Jul 24, 2021 / Interiors
NAN Residence by FOF studio

NAN Residence is minimal house located in London, United Kingdom, designed by FOF studio. This is an interior refurbishment of a ground floor flat in Bermondsey, London— a grade II-listed, former paper mill, and tannery. The warehouse consists of several original features such as timber beams, brick walls, cast-iron columns, and cast-iron pivoting windows. A young couple had lived in the flat for a year and decided it was time to renovate their home. Their main criteria were simple— to make their home a brighter space, and to have a larger kitchen with a central island.

To address the issue of light, the designers decided to remove one of the partitions that formerly divided the living room and bedroom. By opening up the rooms, daylight from the south-facing windows could penetrate into the living and dining space, creating a much brighter area. In lieu of the wall, they introduced a set of full height timber-glazed screens to allow flexibility of the space, and add visual interest, with the filtering of light through a mix of clear and vintage-pressed glass. The bi-fold screen serves a two-fold purpose— either to completely open up the living room or to be closed up into a bedroom. A curtain is added directly behind the screen for added privacy in the evening.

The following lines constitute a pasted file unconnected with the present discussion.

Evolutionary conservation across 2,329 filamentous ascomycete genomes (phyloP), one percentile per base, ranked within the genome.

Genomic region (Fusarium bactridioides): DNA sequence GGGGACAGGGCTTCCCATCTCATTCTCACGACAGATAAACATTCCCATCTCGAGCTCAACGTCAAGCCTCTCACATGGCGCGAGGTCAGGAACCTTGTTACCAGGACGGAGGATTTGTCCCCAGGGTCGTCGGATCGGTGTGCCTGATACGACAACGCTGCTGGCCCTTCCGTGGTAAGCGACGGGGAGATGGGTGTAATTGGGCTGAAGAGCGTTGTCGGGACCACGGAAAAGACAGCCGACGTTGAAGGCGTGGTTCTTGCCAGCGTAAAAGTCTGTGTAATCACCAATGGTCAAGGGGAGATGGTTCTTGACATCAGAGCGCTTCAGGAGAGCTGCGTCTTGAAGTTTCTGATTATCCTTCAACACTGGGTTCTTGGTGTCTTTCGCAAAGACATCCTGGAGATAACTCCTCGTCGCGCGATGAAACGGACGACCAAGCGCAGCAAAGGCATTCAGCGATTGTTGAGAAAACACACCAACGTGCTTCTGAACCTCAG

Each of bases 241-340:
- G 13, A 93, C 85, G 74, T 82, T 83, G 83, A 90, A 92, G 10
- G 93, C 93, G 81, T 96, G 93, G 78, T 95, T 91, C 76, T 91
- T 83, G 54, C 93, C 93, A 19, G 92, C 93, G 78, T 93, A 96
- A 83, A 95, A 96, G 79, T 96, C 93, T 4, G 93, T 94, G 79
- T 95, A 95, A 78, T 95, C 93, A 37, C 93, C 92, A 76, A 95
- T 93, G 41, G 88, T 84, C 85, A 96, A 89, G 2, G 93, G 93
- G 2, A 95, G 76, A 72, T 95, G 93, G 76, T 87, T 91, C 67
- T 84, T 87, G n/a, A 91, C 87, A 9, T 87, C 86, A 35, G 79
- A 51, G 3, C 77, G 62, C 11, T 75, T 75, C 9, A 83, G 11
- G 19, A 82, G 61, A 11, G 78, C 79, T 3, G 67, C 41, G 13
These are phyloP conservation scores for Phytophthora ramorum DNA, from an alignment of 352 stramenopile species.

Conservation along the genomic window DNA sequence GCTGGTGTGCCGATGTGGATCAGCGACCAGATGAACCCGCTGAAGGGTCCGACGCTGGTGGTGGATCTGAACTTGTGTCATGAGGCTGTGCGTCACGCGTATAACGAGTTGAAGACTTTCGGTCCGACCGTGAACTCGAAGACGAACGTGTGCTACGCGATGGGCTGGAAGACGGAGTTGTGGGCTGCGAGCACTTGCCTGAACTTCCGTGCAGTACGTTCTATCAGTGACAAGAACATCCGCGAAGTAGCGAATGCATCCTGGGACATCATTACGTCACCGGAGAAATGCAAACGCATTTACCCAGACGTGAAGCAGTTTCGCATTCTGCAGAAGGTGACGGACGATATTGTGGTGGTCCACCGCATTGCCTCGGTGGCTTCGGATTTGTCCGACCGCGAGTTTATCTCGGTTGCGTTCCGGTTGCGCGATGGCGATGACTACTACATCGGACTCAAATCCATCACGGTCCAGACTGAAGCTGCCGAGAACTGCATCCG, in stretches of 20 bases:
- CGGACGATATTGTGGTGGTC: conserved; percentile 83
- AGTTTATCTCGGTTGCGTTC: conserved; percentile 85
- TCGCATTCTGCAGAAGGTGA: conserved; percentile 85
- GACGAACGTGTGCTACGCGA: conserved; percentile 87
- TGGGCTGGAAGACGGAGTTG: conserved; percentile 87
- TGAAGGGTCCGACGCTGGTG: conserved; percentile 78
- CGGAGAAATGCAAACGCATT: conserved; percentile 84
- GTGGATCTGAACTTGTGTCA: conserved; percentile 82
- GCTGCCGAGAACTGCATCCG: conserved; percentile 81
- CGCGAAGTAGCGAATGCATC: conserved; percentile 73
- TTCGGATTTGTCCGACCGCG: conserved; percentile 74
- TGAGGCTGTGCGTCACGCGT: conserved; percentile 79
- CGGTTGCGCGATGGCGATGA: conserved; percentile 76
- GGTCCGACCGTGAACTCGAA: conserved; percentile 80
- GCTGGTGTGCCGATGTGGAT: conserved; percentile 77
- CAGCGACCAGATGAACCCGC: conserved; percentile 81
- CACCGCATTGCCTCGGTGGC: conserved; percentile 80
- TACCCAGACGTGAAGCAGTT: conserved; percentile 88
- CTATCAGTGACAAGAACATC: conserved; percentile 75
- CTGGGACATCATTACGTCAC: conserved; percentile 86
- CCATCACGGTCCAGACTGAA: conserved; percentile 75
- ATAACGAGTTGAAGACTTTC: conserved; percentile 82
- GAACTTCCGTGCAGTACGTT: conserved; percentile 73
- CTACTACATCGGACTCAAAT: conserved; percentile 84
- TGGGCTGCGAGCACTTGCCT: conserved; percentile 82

Aside from resolving the spatial configurations, the choice of the material palette also played a key role in achieving a brighter space. There were many listed elements the studio had to work with, of which the brick wall was a dominant one. The colors of the brick were used as a starting point for the material palette. Picking up on the brown and yellow hues of the brick, and to add warmth to the palette, they introduced oak-frame secondary glazing to all windows. Pragmatically, this also served to insulate the space thermally and acoustically. The remaining palette was deliberately kept calm— with warm-white painted walls, matching joinery, white-washed oak timber floor, and neutral color cast concrete in the kitchen.

Photography by Biel Moreno